7 Aspects of Active Aging

September 13, 2013

Written by Scott Miller

The concept of active aging is a fairly new one throughout many cultures. Typically old age was seen as a time to take it easy and relax after years of hard work. Older adults were encouraged to take up more sedentary hobbies such as sewing, model building, or card and board games. It was a rare sight to see an all senior exercise class, or 70 year old woman going for a jog or bike ride. Studies showed that having a sedentary lifestyle after retirement was actually causing a rise in health problems during old age and that maintaining an active lifestyle throughout all stages of life was essential. In 2001, the International Council on Active Aging was created with the mission of “changing society’s perceptions of aging and improving the quality of life for aging Baby Boomers and older adults within the seven dimensions of wellness (emotional, vocational, physical, spiritual, intellectual, social, environmental)”. They posed that active aging is not only keeping physically active and healthy; it is improving upon all seven areas of wellness.


This area of wellness deals with self-understanding and acceptance. Being aware of feelings of stress, sadness, anger or happiness and expressing these feelings in a positive manner leads to good emotional health. Sharing ones feelings can help relieve stress and can aid in coping with the challenges that life brings.

  • Arrive at personal choices or decisions based upon feelings, thoughts, philosophies, and behavior.
  • Live and work independently while realizing the importance of seeking assistance from others.
  • Take on challenges, take risks, and recognize conflict as being potentially healthy.
  • Manage your life in personally rewarding ways, and take responsibility for your actions.


This area of wellness deals with finding a career that gives you a personal feeling of fulfillment. Finding a job that you enjoy and one can contribute to and feel like you are making a positive impact on the organization. With retirees, volunteering can be a great way to improve vocational wellness.

  • Find a job that you enjoy going to everyday.
  • Make adjustments so that you have a manageable workload.
  • Create a feeling of trust between yourself and your boss and your coworkers. You should feel like you are able to talk to them about any arising problems and they, in turn, should feel as though they can count on you.


This area of wellness deals with recognizing that certain behaviors can either strengthen or weaken our bodies. After recognizing the consequences of these behaviors we must actively try to take part in the positive behaviors while avoiding the destructive behaviors.

  • Keep up to date on physical exams
  • Know your numbers; cholesterol, weight, blood sugar, and blood pressure.
  • Refrain from destructive activities such as smoking.
  • Keep your diet in check; avoid sugars and fats and try to incorporate healthier foods into your meals.
  • Establish an exercise routine… and stick with it!


This area of wellness deals with developing congruency between our values and our actions. One must acknowledge a common purpose that binds all of creation together in order to obtain peace and harmony in their life.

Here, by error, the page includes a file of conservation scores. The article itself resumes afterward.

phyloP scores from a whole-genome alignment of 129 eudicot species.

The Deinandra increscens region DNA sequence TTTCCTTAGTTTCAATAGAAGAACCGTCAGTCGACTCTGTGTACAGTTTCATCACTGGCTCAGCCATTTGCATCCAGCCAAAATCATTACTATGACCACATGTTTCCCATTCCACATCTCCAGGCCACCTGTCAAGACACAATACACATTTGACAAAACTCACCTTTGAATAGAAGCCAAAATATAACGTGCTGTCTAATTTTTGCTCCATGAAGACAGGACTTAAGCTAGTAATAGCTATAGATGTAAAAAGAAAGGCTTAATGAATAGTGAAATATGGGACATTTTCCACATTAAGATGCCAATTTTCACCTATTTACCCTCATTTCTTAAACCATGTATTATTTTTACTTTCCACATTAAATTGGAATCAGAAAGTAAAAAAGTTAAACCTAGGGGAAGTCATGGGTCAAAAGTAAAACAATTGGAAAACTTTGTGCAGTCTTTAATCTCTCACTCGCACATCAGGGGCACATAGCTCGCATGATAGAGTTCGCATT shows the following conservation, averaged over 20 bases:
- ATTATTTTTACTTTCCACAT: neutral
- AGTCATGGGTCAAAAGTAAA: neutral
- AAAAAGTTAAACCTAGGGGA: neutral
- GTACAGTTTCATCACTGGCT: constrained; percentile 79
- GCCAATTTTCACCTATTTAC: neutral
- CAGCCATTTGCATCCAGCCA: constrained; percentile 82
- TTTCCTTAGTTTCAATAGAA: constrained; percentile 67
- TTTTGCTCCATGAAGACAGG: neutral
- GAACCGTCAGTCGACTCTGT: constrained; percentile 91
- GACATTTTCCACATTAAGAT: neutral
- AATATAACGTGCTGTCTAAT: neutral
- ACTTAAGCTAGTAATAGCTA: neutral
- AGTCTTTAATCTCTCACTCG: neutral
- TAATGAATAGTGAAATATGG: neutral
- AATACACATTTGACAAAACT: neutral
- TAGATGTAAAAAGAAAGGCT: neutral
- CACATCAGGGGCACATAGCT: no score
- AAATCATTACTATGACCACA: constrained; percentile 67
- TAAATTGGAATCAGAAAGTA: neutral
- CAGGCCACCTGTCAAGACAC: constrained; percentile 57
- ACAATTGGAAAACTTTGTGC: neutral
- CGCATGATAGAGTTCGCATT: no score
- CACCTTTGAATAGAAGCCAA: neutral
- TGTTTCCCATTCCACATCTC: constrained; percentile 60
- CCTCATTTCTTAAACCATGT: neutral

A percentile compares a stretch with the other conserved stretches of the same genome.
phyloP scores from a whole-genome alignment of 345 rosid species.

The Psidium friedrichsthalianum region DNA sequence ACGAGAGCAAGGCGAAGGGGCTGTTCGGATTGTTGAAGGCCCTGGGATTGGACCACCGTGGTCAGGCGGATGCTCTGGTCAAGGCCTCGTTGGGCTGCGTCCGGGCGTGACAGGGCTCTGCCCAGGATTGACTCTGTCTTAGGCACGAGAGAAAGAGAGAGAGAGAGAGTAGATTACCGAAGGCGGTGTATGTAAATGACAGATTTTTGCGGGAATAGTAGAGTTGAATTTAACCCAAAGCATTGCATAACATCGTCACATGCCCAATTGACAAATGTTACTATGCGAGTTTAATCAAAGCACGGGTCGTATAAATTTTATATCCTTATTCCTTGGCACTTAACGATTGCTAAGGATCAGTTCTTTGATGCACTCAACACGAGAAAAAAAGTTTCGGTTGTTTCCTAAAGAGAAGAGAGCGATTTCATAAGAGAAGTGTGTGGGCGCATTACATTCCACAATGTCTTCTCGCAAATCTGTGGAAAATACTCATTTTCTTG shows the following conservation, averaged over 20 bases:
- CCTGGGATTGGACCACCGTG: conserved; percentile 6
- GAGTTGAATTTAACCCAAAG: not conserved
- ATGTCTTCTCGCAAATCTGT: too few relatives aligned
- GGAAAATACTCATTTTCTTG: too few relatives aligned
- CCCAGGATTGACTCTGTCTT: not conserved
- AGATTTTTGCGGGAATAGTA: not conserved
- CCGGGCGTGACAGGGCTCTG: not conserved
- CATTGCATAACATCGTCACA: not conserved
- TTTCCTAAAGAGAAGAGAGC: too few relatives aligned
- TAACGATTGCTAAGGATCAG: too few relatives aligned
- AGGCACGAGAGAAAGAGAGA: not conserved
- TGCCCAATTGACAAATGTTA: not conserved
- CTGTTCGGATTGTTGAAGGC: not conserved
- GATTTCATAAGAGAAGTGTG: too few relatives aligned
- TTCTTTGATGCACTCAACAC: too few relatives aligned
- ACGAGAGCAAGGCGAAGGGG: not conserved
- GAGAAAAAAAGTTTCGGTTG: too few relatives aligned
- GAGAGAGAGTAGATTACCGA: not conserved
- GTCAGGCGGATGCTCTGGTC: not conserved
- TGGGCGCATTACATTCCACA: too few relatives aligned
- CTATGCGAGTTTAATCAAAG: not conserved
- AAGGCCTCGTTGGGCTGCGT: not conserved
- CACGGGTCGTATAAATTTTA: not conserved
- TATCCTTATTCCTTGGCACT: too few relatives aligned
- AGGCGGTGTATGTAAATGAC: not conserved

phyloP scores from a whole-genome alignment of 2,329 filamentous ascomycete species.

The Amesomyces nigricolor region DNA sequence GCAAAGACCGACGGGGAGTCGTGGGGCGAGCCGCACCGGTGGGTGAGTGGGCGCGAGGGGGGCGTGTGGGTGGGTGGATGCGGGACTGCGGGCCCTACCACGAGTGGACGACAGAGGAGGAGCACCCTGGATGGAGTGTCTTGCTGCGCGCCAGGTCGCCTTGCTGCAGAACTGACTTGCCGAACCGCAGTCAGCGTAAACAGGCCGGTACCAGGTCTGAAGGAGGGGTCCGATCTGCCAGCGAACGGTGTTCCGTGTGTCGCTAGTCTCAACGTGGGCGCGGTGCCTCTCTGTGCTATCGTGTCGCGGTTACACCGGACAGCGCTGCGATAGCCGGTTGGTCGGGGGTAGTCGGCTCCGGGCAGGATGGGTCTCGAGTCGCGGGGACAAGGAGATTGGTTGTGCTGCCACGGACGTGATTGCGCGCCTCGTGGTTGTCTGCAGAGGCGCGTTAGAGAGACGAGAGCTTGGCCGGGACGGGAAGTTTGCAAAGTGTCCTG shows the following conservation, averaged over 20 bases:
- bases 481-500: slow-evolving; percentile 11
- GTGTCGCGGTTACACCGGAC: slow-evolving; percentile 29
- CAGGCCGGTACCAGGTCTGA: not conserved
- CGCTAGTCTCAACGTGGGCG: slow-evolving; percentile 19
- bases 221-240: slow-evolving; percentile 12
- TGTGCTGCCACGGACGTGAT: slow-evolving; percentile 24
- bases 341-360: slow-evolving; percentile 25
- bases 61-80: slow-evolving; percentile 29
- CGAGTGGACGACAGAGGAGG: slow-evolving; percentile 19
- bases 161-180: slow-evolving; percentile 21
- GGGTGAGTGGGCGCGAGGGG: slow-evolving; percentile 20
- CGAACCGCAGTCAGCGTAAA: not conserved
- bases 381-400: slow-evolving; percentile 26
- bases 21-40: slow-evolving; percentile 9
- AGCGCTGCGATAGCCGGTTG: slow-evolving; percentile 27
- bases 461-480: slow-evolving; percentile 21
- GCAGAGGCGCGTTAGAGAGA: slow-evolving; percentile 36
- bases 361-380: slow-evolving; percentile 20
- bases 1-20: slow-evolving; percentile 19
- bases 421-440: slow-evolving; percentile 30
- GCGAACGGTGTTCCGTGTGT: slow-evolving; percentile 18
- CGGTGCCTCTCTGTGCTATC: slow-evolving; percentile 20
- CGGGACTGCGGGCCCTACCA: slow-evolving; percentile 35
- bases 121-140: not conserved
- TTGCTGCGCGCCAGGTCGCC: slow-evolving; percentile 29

• Take time for yourself each day to relax, pray, or meditate.
  • Make sure your decisions and actions are guided by your values.
  • Make choices that provide purpose, meaning and a sense of well-being.
  • Be accepting of other people’s point of view on topics.


This area of wellness deals with the ability to open our minds to new ideas and experiences. This is the desire to learn new concepts or skills, improve old skills, and seek challenges in pursuit of a lifetime of learning.

  • Make time for mental exercises such as word or math puzzles.
  • Pick a topic you are interested in and learn more about it through reading or watching a video.
  • Exercise your creativity through writing and art.


This area of wellness deals with creating and maintaining positive relationships with family, friends and co-workers. Being able to connect with and relate to other people in our communities aides in social wellness.

  • Schedule time for visiting with friends and family.
  • Explore diversity by interacting with people with a different culture, background or belief.
  • Find ways to contribute to the good of the community instead of thinking solely of yourself.


This area of wellness is our acknowledgement of our own responsibility in improving the quality of the air, water and land that surround us. The ability to make choices that have a positive impact upon the environment contributes to environmental wellness.

  • Evaluate your daily habits and activities and their impact on the environment.
  • Engage in environmentally responsible activities such as recycling.
  • Enjoy nature by taking advantage of available recreation opportunities in your community.

This year Active Aging Week will take place on September 22nd-28th. Garden Spot Village will be celebrating through a 3 day Activity Fair which highlights all of the different activities and clubs that residents can get involved in to keep themselves active. Other activities that correspond to the seven areas of wellness will also take place. For more information about Active Aging Week visit the International Council on Active Aging’s website at http://www.icaa.cc/.

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